Criminal Trial Process Essay

Submitted By dnprl1103
Words: 694
Pages: 3

Criminal Trial
Denise Parnell
Strayer University
Professor: Catherine Terry
May 26, 2013
Assignment: 5

Before a criminal trial can be held, federal and state laws require a series of procedures and events (Carp, 2011). The process of a criminal trial starts when an individual is arrested, or charges are filed for a warrant. After a defendant is formally charged with a crime, the case proceeds to the criminal trial phase (unless the defendant pleads guilty). When or if a criminal defendant pleas “not guilty” to the charges against him/ her a criminal trial will be set. If a trial will be heard by a jury, the jury selection process will take place before the actual trial. Judge or Jury Trial: The defense often has the right to decide whether a case will be tried to a judge or jury, but in some jurisdictions both the prosecution and the defense have the right to demand a jury trial. Juries consist of 12 persons in serious felony cases, but some states allow for as few as six person juries in less serious misdemeanor cases. A complete criminal trial typically consists of six main phases, each of which is described in more detail below:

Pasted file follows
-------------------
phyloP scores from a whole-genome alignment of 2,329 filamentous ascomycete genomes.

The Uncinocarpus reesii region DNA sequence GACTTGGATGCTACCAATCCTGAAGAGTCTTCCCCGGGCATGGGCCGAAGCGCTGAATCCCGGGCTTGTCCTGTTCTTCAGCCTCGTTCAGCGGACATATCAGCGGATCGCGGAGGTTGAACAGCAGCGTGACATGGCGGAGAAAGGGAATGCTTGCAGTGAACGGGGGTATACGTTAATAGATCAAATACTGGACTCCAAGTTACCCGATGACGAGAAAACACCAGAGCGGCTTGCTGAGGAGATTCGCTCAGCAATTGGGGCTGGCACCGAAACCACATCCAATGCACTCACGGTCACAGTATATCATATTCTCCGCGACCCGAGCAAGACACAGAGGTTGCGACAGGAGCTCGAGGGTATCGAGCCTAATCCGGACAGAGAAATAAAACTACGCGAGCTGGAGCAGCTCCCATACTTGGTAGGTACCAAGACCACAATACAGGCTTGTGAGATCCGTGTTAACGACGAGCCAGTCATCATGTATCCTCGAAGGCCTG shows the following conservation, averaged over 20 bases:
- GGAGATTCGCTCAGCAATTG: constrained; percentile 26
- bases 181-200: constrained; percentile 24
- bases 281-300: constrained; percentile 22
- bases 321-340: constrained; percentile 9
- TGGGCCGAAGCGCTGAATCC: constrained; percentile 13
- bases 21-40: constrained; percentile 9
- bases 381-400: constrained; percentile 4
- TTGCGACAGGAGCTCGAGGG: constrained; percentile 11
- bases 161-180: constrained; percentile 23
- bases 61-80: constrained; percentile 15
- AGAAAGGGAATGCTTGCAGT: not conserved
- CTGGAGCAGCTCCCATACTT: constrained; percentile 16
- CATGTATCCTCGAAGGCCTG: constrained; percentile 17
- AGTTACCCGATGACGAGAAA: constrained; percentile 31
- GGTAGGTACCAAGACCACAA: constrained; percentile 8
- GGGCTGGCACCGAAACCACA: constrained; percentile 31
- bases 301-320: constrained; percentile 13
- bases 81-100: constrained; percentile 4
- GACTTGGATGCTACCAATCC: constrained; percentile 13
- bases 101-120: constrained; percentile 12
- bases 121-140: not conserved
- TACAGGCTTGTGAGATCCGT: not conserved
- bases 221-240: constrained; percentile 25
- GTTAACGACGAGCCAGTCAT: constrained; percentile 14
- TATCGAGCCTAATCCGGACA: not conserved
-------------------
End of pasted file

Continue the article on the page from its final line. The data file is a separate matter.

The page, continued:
1. Jury selection 2. Opening statements 3. Presentation of case 4. Closing statements 5. Jury deliberation 6. Verdict At some point the criminal may be faced with the decision of whether to take a plea, or proceed on to trial. Depending on the charges a criminal face, his/her ability to negotiate a favorable plea bargain with the prosecutor’s office is varied. For charges that are more serious though, the plea bargain offers are typically less generous. If a defendant agrees to a plea agreement, they are agreeing to plead guilty or no contest to a crime, which will establish a criminal record. Some of the more common incentives for a defendant to accept plea bargain agreements include: 1. Reduction of number of charges faced 2. Reduction of the severity of the charges faced 3. Reduction of overall sentence 4. Ability to end incarceration with time already served 5. Reducing potentially stigmatizing offenses from one’s record, such as sex offenses 6. Avoiding the drawn out process of criminal trial, including the potential publicity, hassles, and involving others in a given case Right to trial by jury may be a fundamental right under the Constitution, but choosing between a jury trial or a judge trial (also known as a bench trial) can make the difference between guilty or not guilty. If you are going to be representing yourself in court, you would probably be better off to opt to have your case heard in front of a judge and not a jury. If